Farewell to an Officer : Colleagues Gather to Celebrate the Life of Gabriel Perez-Negron


More than 600 officers gathered in their dress blues Thursday at St. Finbar Catholic Church to celebrate the life of Los Angeles Police Officer Gabriel Perez-Negron, who was killed last week when a speeding motorist plowed into his patrol car.

One by one, mourners recalled how Perez-Negron had come to the United States from Mexico as a teen-ager, how he joined the Marines, how he achieved his dream of becoming a U.S. citizen and how he graduated from the Police Academy just three months ago. He was the 186th LAPD officer to die in the line of duty and the first this year.

Officer Al Lopez, a close friend of Perez-Negron at the Van Nuys Division, said he had just one wish.

“I hope that Gabe is considered a hero even though he didn’t die in a gun battle,” Lopez said. “He could have been an outstanding officer.”


Described as quiet, hard-working and always ready with a smile, Perez-Negron was also an avid hunter, scuba diver and fisherman, though friends said he never caught a fish. He spoke four languages--Japanese and French complemented his Spanish and English. “He was good at everything he did,” said Steve Huntsman, a former roommate.

Perez-Negron and his partner, Officer Martin Guerrero, were patrolling a Reseda neighborhood early last Saturday when a speeding Acura Integra ran two red lights and then slammed into their patrol car at Sherman Way and White Oak Avenue.

Perez-Negron died at the scene, as did the driver of the Acura, Tammy Danford. Guerrero was seriously injured. He was released from the hospital Wednesday and attended the service in a wheelchair.

Steve Hillman, the Police Department chaplain, spoke of Perez--Negron’s strength, perseverance and deep desire to serve his community.

“This is only a steppingstone,” Hillman said. “We have come not to say goodby, but to say, ‘Gabe, we’ll see you later.’ ”

Throughout the funeral Mass, Hillman took turns speaking with Father Rafael Marin, a reserve LAPD officer, who translated much of the service in Spanish for the slain officer’s family.

Later, Eli Bomar, a close friend of the officer, recounted how Perez-Negron moved to the United States at the age of 14 and how he hired him seven years later at his general contracting business. After Bomar had to lay off Perez-Negron and several workers to make ends meet, Perez-Negron showed up at work anyway, saying, “I’m getting your trucks ready. They need to be serviced.” Bomar decided to rehire him.

“Gabriel Perez-Negron was the best friend I ever had . . . he will always be in my heart,” said Bomar, breaking into tears.

“His honesty and integrity was above reproach,” he said. “And he set his goals on becoming a police officer.”

But before entering the Police Department, Perez-Negron joined the Marine Corps and served in the Persian Gulf War.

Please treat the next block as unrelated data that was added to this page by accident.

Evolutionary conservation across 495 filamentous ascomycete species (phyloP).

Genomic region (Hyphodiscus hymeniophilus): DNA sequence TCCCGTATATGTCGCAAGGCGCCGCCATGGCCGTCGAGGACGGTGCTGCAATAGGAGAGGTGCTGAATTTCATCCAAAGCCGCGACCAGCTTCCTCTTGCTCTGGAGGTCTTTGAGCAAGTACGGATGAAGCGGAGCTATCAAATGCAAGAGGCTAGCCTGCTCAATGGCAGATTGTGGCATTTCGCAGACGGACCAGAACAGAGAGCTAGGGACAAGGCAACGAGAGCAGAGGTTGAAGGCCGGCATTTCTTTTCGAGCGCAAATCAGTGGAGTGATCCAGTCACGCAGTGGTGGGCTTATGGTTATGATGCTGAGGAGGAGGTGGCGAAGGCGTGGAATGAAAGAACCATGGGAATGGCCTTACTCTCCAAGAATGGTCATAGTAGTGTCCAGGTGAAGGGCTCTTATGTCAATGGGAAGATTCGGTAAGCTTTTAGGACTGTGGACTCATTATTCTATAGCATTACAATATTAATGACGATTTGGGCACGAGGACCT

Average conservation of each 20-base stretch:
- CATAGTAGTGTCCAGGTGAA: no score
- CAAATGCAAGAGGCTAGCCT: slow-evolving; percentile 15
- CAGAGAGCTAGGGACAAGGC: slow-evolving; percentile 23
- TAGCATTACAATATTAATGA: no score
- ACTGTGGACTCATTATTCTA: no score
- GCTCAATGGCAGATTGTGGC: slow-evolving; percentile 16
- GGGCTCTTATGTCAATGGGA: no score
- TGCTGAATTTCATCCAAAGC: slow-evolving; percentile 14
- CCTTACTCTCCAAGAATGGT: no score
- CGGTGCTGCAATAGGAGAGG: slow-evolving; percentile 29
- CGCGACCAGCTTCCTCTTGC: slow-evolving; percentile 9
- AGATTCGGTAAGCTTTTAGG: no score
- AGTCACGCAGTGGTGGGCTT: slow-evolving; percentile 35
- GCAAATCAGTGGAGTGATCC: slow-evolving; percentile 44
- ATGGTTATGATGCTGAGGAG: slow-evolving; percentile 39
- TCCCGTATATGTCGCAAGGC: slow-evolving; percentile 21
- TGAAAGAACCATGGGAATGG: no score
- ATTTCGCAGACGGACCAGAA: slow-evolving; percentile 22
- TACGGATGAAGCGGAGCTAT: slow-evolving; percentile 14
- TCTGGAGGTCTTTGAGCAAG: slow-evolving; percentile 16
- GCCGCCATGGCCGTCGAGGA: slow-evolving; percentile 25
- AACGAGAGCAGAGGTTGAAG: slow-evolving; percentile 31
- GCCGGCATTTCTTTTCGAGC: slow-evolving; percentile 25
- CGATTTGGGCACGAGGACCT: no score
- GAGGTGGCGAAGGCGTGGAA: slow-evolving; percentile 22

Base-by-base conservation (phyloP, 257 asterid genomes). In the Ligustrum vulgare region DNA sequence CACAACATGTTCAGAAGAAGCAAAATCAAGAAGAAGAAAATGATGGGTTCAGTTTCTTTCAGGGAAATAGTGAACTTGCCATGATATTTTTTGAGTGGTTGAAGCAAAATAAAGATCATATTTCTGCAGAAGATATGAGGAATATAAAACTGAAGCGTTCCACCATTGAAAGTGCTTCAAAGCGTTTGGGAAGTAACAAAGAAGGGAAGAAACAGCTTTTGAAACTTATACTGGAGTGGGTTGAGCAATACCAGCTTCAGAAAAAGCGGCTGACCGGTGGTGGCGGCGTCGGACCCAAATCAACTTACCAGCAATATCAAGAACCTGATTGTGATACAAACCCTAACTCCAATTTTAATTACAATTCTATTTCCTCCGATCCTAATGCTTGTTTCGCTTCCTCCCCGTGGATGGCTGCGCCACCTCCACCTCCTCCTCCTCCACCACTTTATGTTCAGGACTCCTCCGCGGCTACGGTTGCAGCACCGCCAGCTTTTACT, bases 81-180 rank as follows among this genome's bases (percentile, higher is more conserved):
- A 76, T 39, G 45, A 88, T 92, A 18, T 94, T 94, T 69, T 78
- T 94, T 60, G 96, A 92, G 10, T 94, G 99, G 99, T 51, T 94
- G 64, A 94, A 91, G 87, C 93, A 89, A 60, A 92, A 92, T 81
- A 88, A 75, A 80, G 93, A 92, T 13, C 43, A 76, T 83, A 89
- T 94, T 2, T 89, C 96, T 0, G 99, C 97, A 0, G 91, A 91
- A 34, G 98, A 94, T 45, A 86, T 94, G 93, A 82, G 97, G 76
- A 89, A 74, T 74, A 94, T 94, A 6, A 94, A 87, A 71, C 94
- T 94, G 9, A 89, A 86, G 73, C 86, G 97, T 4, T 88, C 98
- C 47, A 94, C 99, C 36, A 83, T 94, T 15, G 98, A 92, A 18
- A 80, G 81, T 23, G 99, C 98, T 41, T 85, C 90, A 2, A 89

In an eerie twist of fate, Perez-Negron died as his father did nearly 30 years ago in Mexico. The elder Perez-Negron was a rookie with the Mexican highway patrol, which often helps stranded motorists, when a drunk driver plowed into his patrol car.

“We know that you are now cradled in the loving arms of your father and that your head rests gently on God’s lap,” said Capt. Richard C. Wemmer, commanding officer of the Van Nuys Division, during the eulogy. “I can feel the presence of the thousands of police officers, including your father, who made the ultimate sacrifice before you.

“If you listen closely in the distance, you can hear them say: ‘Come into our house, officer, you have fought the good fight, you have won the race. Well done, my son, welcome home.’ ”

Minutes later, with organ music swelling throughout the church, Perez-Negron’s mahogany coffin was placed in a hearse and taken away in a motorcade of hundreds of patrol cars and motorcycle officers for a Police Department service at Forest Lawn Hollywood Hills. By the time the motorcade reached the cemetery, the number of officers swelled to more than 1,200.

The officers stood in orderly rows along with Police Chief Willie L. Williams, who cut short a European vacation to attend the funeral. Williams later presented a folded U.S. flag to the officer’s mother, Mercedes Delgado.

Family members said Delgado, who was also given a California state flag and a copy of the Bible, was fearful but accepting of her son’s desire to become an officer.

“He happened to be at the wrong place at the wrong time,” Williams later said. “But maybe he saved the life of someone else.”

The skirl of bagpipes playing “Amazing Grace” was followed by a trumpeter sounding the lonely notes of taps. Delgado, who was surrounded by family, wept throughout the ceremony.

The mourners seemed to shudder with sorrow as four LAPD helicopters roared over the cemetery, with one veering away from the pack in the “missing man” formation. After a 21-gun salute from a Marine Corps honor guard, the ceremony concluded. Perez-Negron’s family plans to send his ashes back to Mexico where he will be buried near his father.

Officer Dora Gabriella Osorio, Perez-Negron’s girlfriend, embraced family members and colleagues near his casket. The two had met at the Police Academy, and today, she said, would have been their five-month anniversary.